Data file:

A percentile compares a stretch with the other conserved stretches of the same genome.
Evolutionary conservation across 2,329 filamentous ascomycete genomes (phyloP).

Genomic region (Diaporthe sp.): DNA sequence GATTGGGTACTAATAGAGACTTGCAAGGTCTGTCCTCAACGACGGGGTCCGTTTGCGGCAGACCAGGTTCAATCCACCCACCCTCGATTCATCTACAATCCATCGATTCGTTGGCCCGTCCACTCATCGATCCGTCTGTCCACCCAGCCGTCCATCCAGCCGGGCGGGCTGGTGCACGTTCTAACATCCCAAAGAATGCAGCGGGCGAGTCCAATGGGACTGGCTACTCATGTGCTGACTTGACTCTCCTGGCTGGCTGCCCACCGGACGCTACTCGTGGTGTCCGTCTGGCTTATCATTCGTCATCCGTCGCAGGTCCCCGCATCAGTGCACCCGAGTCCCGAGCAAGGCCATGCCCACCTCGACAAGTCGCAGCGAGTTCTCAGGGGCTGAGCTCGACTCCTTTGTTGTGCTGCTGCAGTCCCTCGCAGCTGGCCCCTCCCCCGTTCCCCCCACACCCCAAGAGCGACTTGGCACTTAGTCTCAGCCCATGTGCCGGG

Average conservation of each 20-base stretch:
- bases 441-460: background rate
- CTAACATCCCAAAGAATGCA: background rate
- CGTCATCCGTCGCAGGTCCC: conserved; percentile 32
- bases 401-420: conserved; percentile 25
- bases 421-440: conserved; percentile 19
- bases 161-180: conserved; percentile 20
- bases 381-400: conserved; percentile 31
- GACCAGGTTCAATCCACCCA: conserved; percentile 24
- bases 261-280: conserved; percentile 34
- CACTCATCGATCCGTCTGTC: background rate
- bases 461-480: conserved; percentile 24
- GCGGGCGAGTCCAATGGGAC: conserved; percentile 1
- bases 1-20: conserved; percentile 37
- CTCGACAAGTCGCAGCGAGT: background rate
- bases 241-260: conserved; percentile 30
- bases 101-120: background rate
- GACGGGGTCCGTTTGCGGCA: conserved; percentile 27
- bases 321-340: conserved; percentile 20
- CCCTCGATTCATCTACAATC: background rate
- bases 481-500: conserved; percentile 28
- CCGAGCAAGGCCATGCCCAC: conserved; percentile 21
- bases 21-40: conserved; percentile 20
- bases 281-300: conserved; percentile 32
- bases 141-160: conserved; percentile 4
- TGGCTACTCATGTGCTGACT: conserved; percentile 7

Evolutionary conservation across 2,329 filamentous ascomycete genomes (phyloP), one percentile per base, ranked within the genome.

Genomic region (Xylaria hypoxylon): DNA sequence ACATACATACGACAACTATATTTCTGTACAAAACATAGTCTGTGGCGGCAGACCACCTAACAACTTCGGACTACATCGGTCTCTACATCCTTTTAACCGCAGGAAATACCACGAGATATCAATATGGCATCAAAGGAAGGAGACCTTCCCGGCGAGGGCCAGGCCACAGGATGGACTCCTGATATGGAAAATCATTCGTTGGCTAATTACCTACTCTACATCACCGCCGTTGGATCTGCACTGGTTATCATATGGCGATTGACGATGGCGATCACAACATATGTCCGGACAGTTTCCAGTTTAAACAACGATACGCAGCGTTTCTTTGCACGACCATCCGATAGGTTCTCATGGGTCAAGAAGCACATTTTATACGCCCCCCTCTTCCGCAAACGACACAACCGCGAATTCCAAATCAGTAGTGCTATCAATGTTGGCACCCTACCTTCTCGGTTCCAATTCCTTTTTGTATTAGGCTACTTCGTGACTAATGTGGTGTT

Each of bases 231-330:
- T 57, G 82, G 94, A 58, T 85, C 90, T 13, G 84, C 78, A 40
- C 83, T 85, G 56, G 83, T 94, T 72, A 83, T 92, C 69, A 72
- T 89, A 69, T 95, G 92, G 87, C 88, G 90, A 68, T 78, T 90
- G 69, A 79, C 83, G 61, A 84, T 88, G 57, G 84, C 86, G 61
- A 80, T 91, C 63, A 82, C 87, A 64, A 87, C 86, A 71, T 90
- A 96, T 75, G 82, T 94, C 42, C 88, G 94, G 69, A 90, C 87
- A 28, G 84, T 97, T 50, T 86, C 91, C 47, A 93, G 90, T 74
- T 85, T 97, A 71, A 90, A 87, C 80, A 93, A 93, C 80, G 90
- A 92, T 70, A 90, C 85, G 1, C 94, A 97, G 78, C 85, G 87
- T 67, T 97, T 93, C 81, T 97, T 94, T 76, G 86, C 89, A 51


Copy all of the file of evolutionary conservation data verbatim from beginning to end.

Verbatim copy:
A percentile compares a stretch with the other conserved stretches of the same genome.
Evolutionary conservation across 2,329 filamentous ascomycete genomes (phyloP).

Genomic region (Diaporthe sp.): DNA sequence GATTGGGTACTAATAGAGACTTGCAAGGTCTGTCCTCAACGACGGGGTCCGTTTGCGGCAGACCAGGTTCAATCCACCCACCCTCGATTCATCTACAATCCATCGATTCGTTGGCCCGTCCACTCATCGATCCGTCTGTCCACCCAGCCGTCCATCCAGCCGGGCGGGCTGGTGCACGTTCTAACATCCCAAAGAATGCAGCGGGCGAGTCCAATGGGACTGGCTACTCATGTGCTGACTTGACTCTCCTGGCTGGCTGCCCACCGGACGCTACTCGTGGTGTCCGTCTGGCTTATCATTCGTCATCCGTCGCAGGTCCCCGCATCAGTGCACCCGAGTCCCGAGCAAGGCCATGCCCACCTCGACAAGTCGCAGCGAGTTCTCAGGGGCTGAGCTCGACTCCTTTGTTGTGCTGCTGCAGTCCCTCGCAGCTGGCCCCTCCCCCGTTCCCCCCACACCCCAAGAGCGACTTGGCACTTAGTCTCAGCCCATGTGCCGGG

Average conservation of each 20-base stretch:
- bases 441-460: background rate
- CTAACATCCCAAAGAATGCA: background rate
- CGTCATCCGTCGCAGGTCCC: conserved; percentile 32
- bases 401-420: conserved; percentile 25
- bases 421-440: conserved; percentile 19
- bases 161-180: conserved; percentile 20
- bases 381-400: conserved; percentile 31
- GACCAGGTTCAATCCACCCA: conserved; percentile 24
- bases 261-280: conserved; percentile 34
- CACTCATCGATCCGTCTGTC: background rate
- bases 461-480: conserved; percentile 24
- GCGGGCGAGTCCAATGGGAC: conserved; percentile 1
- bases 1-20: conserved; percentile 37
- CTCGACAAGTCGCAGCGAGT: background rate
- bases 241-260: conserved; percentile 30
- bases 101-120: background rate
- GACGGGGTCCGTTTGCGGCA: conserved; percentile 27
- bases 321-340: conserved; percentile 20
- CCCTCGATTCATCTACAATC: background rate
- bases 481-500: conserved; percentile 28
- CCGAGCAAGGCCATGCCCAC: conserved; percentile 21
- bases 21-40: conserved; percentile 20
- bases 281-300: conserved; percentile 32
- bases 141-160: conserved; percentile 4
- TGGCTACTCATGTGCTGACT: conserved; percentile 7

Evolutionary conservation across 2,329 filamentous ascomycete genomes (phyloP), one percentile per base, ranked within the genome.

Genomic region (Xylaria hypoxylon): DNA sequence ACATACATACGACAACTATATTTCTGTACAAAACATAGTCTGTGGCGGCAGACCACCTAACAACTTCGGACTACATCGGTCTCTACATCCTTTTAACCGCAGGAAATACCACGAGATATCAATATGGCATCAAAGGAAGGAGACCTTCCCGGCGAGGGCCAGGCCACAGGATGGACTCCTGATATGGAAAATCATTCGTTGGCTAATTACCTACTCTACATCACCGCCGTTGGATCTGCACTGGTTATCATATGGCGATTGACGATGGCGATCACAACATATGTCCGGACAGTTTCCAGTTTAAACAACGATACGCAGCGTTTCTTTGCACGACCATCCGATAGGTTCTCATGGGTCAAGAAGCACATTTTATACGCCCCCCTCTTCCGCAAACGACACAACCGCGAATTCCAAATCAGTAGTGCTATCAATGTTGGCACCCTACCTTCTCGGTTCCAATTCCTTTTTGTATTAGGCTACTTCGTGACTAATGTGGTGTT

Each of bases 231-330:
- T 57, G 82, G 94, A 58, T 85, C 90, T 13, G 84, C 78, A 40
- C 83, T 85, G 56, G 83, T 94, T 72, A 83, T 92, C 69, A 72
- T 89, A 69, T 95, G 92, G 87, C 88, G 90, A 68, T 78, T 90
- G 69, A 79, C 83, G 61, A 84, T 88, G 57, G 84, C 86, G 61
- A 80, T 91, C 63, A 82, C 87, A 64, A 87, C 86, A 71, T 90
- A 96, T 75, G 82, T 94, C 42, C 88, G 94, G 69, A 90, C 87
- A 28, G 84, T 97, T 50, T 86, C 91, C 47, A 93, G 90, T 74
- T 85, T 97, A 71, A 90, A 87, C 80, A 93, A 93, C 80, G 90
- A 92, T 70, A 90, C 85, G 1, C 94, A 97, G 78, C 85, G 87
- T 67, T 97, T 93, C 81, T 97, T 94, T 76, G 86, C 89, A 51